Alison Hope Alkona, Daniel Blockb, Kelly Moorec, Catherine Gillisc, Nicole DiNucciod, Noel Chavez. “Foodways of the urban poor.” Geoforum, August 2013, Pages 126-135.
In the past decade, progressive public health advocates and food justice activists have increasingly argued that food deserts, which they define as neighborhoods lacking available healthy foods, are responsible for the diet-related health problems that disproportionately plague low-income communities of color. This well meaning approach is a marked improvement over the victim-blaming that often accompanies popular portrayals of health disparities in that it attempts to shift the emphasis from individual eaters to structural issues of equitable development and the supply of health-inducing opportunities. However, we argue that even these supply-side approaches fail to take into account the foodways – cultural, social and economic food practices, habits and desires – of those who reside in so-called food deserts. In this paper, we present five independently conducted studies from Oakland and Chicago that investigate how low-income people eat, where and how they shop, and what motivates their food choices. Our data reveals that cost, not lack of knowledge or physical distance, is the primary barrier to healthy food access, and that low-income people employ a wide variety of strategies to obtain the foods they prefer at prices they can afford. This paper speaks to academic debates on food systems, food movements and food cultures. We hope that progressive policy makers, planners and food justice activists will also draw on it to ensure that their interventions match the needs, skills and desires of those they seek to serve.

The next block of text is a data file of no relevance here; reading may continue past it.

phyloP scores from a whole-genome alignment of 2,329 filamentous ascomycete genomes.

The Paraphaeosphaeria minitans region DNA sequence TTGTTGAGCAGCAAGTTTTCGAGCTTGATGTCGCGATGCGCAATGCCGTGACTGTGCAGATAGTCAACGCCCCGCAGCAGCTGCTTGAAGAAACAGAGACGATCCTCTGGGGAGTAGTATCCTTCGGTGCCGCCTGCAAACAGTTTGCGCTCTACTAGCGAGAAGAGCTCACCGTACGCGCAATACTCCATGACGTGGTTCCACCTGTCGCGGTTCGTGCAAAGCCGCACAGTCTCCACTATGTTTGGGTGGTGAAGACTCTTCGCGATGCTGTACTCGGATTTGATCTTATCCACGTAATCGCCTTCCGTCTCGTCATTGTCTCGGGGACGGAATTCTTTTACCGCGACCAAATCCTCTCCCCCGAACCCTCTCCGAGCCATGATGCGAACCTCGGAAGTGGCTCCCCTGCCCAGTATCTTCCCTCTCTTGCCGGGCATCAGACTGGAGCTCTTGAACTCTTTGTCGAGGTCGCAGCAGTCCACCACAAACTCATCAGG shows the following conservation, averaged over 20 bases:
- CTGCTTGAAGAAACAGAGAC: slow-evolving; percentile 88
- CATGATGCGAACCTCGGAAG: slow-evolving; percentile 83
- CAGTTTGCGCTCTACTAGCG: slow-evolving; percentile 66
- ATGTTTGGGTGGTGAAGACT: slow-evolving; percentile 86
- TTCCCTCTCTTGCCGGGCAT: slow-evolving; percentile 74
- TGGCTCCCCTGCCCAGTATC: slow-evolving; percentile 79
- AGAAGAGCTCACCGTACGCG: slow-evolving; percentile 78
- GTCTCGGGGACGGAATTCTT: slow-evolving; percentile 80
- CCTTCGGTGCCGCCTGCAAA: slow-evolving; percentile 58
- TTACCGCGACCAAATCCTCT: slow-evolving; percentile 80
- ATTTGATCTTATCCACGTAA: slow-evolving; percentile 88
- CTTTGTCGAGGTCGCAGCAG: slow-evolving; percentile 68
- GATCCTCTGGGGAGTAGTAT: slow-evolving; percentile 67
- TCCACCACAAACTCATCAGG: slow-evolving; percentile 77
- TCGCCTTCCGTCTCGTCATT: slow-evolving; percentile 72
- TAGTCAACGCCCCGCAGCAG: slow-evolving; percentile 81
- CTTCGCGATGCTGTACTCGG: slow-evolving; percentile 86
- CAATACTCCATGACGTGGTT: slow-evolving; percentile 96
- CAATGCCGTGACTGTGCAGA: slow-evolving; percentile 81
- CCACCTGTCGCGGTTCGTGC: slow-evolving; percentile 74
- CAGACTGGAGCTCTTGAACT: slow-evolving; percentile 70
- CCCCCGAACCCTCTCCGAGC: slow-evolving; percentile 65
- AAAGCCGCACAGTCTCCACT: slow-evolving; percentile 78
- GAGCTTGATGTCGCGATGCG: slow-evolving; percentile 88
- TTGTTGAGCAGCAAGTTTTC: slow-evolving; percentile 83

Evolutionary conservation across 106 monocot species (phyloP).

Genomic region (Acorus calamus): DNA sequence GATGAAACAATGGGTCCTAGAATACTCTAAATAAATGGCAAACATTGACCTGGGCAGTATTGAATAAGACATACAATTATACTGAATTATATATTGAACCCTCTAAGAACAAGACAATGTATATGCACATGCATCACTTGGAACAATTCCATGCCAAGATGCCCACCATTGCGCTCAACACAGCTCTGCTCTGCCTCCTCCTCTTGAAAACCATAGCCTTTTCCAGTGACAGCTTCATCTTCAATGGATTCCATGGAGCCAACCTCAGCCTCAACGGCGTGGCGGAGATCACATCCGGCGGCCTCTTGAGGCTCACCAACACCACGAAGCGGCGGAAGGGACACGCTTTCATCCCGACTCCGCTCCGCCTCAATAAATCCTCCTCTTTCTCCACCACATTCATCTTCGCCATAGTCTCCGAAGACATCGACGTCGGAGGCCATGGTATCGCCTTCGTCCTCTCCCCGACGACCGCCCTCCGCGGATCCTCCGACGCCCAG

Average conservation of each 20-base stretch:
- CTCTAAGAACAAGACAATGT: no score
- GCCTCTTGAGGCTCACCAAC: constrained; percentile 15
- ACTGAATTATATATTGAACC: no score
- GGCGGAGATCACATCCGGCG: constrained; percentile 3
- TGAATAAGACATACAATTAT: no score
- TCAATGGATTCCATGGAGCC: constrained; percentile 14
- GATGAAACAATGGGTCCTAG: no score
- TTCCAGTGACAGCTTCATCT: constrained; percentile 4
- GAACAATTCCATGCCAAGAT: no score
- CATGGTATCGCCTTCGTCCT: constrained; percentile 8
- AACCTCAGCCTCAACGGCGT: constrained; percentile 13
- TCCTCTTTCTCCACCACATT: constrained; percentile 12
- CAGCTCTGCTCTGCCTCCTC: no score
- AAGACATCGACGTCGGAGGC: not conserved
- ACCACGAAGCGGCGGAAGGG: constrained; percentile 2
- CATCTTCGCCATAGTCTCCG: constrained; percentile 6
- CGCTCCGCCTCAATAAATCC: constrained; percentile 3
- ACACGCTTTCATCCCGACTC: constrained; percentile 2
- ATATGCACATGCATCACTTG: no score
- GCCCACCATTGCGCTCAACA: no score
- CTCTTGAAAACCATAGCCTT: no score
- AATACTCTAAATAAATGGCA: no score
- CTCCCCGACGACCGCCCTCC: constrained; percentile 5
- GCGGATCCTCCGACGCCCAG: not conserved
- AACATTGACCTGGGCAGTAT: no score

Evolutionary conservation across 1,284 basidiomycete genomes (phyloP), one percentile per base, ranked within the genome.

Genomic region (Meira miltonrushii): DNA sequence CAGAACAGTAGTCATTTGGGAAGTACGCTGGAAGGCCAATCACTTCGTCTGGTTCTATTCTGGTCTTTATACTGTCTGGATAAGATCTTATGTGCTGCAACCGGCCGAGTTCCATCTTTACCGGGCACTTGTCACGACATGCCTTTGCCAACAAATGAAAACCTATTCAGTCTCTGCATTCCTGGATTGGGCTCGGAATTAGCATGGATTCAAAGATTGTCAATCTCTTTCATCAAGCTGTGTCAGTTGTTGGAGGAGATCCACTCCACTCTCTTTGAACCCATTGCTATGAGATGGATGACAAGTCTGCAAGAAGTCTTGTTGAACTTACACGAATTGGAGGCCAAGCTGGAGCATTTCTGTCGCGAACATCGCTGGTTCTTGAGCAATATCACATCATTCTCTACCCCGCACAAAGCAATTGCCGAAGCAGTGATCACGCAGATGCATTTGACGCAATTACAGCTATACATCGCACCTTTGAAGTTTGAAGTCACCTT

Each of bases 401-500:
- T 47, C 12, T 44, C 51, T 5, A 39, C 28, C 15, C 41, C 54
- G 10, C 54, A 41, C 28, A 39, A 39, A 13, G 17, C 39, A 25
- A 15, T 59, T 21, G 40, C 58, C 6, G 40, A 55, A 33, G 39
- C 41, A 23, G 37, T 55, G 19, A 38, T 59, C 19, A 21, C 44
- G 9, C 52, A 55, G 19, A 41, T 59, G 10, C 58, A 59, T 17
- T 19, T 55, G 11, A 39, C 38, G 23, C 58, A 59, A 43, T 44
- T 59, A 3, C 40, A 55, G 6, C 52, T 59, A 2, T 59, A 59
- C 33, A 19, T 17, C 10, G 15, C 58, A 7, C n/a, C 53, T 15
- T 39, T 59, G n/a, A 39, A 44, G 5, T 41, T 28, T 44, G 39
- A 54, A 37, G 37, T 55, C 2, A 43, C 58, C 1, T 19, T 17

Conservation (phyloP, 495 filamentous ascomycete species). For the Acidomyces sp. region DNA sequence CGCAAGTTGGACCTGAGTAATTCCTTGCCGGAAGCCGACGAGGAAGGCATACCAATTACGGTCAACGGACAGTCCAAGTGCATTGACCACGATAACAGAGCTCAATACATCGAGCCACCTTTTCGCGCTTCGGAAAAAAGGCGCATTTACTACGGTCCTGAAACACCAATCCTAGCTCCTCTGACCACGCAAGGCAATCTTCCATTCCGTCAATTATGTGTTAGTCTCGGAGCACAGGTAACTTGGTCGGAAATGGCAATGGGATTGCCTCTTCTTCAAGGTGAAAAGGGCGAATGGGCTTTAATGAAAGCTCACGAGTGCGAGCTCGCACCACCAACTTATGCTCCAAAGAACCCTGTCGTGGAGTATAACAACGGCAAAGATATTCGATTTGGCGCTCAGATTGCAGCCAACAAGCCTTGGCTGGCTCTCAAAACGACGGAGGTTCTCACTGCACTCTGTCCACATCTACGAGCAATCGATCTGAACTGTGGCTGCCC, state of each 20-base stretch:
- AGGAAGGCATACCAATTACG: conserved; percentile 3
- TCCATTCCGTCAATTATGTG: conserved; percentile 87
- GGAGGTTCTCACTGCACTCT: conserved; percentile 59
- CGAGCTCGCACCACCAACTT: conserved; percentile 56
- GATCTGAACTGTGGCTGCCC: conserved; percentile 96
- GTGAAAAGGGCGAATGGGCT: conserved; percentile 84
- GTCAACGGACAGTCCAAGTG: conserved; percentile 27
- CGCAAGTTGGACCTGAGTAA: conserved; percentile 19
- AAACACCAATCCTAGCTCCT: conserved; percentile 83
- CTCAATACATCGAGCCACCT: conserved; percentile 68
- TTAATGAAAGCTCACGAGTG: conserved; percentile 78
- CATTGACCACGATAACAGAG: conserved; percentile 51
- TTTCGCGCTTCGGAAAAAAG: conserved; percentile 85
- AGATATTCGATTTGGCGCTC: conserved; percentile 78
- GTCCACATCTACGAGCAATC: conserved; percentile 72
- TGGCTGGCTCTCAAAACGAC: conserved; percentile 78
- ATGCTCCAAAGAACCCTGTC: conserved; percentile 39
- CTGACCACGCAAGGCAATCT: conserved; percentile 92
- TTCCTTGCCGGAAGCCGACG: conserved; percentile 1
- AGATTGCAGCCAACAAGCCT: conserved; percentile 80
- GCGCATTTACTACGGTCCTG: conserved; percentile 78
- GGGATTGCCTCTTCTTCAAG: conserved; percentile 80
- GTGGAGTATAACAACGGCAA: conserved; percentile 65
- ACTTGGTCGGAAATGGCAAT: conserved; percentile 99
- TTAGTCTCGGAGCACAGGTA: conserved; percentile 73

We seek to understand food choices of low-income people in Oakland and Chicago.
The primary barrier preventing access to healthy food is cost.
· Most food desert residents shop at chain and discount stores outside their areas.
· Respondents know about healthy food and understood eating as a cultural practice.
· Foodways of the urban poor are culturally mediated in the same way as among affluent groups.
I recently watched the PBS documentary Soul Food Junkies, another attempt to ‘explain away’ shitty dietary choices by blacks today as the legacy of slavery, racism, yawn, yawn, what time is it, etc.
Food traditions are hard to change, especially when they’re passed on from generation to generation. Baffled by his dad’s unwillingness to change his traditional soul food diet in the face of a health crisis, filmmaker Byron Hurt sets out to learn more about this rich culinary tradition and its relevance to black cultural identity.
Because, y’know, 19th century whites, working their asses off from sunset to sundown in an agricultural economy, dined on nothing but caviar and champagne.